Finishing the Course

For the past year, I have been using an exercise program on a stationary bike, one that allows me to ride on roads and paths in places around the world — many of which I would never have seen, otherwise. One of the trainers I have used on the program took me to Iceland to do a 40K race [spread out over three days for me], and in guiding me through the course, gave me an interesting insight into his ‘rules’ for competing, what he called “The Four P’s” of cycling:

      Preparation. Prepare yourself for the race you are about to enter, as appropriately and completely as you can. This requires knowing [as much as you can] something about the terrain, weather, and competition.

      Protection. Bring the appropriate gear to protect you — from the elements and from any potential falls.

      Patience. Since the races he enters are usually endurance races [anywhere from 10K to 200+ miles], patience is key; if you use too much speed too early, you won’t have the ability to make that ‘kick’ at the end or even, potentially, to finish.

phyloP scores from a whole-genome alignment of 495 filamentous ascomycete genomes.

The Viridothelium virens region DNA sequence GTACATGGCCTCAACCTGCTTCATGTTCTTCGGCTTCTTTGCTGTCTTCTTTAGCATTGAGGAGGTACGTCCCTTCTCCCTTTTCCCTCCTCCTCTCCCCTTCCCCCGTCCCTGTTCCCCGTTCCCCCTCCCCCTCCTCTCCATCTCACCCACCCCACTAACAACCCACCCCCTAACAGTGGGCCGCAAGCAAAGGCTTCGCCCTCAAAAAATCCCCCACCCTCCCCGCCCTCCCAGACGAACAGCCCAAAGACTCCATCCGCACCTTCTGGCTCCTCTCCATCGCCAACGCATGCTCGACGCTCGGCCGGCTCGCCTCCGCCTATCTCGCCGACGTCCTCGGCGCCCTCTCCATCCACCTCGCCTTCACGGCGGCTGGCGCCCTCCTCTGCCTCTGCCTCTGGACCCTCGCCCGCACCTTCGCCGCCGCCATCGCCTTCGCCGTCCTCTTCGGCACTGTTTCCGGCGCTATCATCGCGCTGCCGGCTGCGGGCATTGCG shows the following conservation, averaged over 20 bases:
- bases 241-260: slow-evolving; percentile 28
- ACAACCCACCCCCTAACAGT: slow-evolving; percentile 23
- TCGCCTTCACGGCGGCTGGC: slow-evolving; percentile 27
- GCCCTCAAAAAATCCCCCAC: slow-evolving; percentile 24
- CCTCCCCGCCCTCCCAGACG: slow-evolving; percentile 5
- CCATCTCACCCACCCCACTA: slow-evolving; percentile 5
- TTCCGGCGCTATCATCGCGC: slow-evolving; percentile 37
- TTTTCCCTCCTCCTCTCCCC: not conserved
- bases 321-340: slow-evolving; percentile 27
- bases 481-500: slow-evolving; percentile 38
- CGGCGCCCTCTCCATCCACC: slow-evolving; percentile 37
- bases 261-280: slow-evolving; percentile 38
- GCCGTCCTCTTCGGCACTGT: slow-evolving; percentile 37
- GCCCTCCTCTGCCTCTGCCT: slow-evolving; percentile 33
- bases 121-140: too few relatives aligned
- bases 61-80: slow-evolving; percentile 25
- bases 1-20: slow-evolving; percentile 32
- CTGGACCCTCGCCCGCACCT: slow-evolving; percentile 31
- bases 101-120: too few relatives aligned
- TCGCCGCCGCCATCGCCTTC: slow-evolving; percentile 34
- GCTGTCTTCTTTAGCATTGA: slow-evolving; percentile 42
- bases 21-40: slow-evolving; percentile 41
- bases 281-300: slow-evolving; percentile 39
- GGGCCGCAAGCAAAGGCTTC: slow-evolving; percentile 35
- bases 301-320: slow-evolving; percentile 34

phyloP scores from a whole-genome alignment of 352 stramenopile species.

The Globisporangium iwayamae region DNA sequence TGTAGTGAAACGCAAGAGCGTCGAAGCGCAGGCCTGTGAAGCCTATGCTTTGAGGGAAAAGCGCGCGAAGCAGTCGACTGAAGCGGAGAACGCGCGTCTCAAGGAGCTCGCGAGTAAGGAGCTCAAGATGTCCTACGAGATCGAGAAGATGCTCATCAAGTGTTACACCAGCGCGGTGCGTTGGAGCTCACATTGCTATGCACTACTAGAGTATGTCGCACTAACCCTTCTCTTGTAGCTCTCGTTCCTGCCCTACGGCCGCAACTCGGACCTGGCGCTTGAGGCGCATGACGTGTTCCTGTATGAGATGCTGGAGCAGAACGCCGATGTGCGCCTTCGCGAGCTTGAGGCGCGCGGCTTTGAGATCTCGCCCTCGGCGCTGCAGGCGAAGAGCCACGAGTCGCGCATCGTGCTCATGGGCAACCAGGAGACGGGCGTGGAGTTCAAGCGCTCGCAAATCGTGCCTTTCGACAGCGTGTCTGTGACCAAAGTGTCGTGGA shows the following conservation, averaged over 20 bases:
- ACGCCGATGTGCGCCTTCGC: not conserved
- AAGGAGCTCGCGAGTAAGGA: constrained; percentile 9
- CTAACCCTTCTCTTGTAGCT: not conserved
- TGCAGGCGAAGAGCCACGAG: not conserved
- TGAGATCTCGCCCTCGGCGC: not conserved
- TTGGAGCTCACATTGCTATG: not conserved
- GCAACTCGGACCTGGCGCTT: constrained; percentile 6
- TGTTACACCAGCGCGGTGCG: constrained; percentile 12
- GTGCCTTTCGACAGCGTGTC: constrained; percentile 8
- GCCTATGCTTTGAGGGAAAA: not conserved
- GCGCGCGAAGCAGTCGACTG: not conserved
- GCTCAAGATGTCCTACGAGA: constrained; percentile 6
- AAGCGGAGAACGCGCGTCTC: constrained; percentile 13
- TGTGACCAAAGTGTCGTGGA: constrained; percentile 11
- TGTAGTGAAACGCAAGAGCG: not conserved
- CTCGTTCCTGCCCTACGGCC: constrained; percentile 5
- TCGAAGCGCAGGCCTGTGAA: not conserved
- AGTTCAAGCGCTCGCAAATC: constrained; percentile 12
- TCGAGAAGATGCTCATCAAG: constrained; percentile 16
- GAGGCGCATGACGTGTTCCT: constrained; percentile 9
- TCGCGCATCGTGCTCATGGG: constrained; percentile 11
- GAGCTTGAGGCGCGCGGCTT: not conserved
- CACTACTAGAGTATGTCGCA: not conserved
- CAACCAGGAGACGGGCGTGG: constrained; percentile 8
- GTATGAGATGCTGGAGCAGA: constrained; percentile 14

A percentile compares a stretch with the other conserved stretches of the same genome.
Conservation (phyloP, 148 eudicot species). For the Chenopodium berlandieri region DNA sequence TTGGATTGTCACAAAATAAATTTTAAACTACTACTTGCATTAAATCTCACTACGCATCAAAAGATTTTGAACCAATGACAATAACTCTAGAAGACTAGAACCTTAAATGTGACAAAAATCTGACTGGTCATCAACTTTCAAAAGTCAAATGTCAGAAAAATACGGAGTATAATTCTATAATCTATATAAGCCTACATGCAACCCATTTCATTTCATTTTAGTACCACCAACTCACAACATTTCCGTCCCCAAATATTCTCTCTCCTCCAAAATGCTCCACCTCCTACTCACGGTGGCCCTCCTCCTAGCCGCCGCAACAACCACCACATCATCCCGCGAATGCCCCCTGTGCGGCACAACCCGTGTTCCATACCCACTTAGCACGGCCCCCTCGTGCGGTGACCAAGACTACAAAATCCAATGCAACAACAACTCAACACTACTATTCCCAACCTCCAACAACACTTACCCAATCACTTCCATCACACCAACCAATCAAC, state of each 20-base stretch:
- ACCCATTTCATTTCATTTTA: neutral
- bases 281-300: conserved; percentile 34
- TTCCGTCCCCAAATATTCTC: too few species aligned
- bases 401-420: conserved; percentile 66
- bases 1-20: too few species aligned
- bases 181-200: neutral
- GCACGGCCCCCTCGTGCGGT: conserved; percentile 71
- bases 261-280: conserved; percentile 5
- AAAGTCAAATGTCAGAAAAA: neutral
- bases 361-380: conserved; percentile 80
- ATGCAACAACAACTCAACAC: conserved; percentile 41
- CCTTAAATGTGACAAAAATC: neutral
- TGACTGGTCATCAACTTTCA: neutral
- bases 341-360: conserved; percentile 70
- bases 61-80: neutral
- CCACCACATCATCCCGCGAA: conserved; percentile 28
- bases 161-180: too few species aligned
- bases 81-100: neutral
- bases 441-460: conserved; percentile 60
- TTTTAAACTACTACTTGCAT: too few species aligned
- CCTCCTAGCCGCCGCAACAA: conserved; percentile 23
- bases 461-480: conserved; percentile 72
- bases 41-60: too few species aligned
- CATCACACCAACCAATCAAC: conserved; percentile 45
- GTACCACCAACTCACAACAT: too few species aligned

Perspective. Throughout the race, take an honest look at where you are and how you are doing. Take a look at where you are, geographically and within the number of other competitors; this will determine what you have to do from that point forward. Take a look at yourself, how you are doing physically and mentally; this, too, will determine what you need to do to finish or even compete.

      Having heard these bits of advice, I hope to do better in the future, but I also couldn’t help but see some spiritual parallels. Let’s make a quick parallel:

      Preparation. It is certain we will all die and face judgment afterward (Heb. 9:27), and we will all be judged for what we have done here on earth (2 Cor. 5:10), so preparation is essential. Entering into eternity not having prepared for it would be far worse than just jumping on a bike in street clothes with work boots to ride one of those 200-mile races! And since we do not know when this life ends, or this world ends, preparation is something to do now.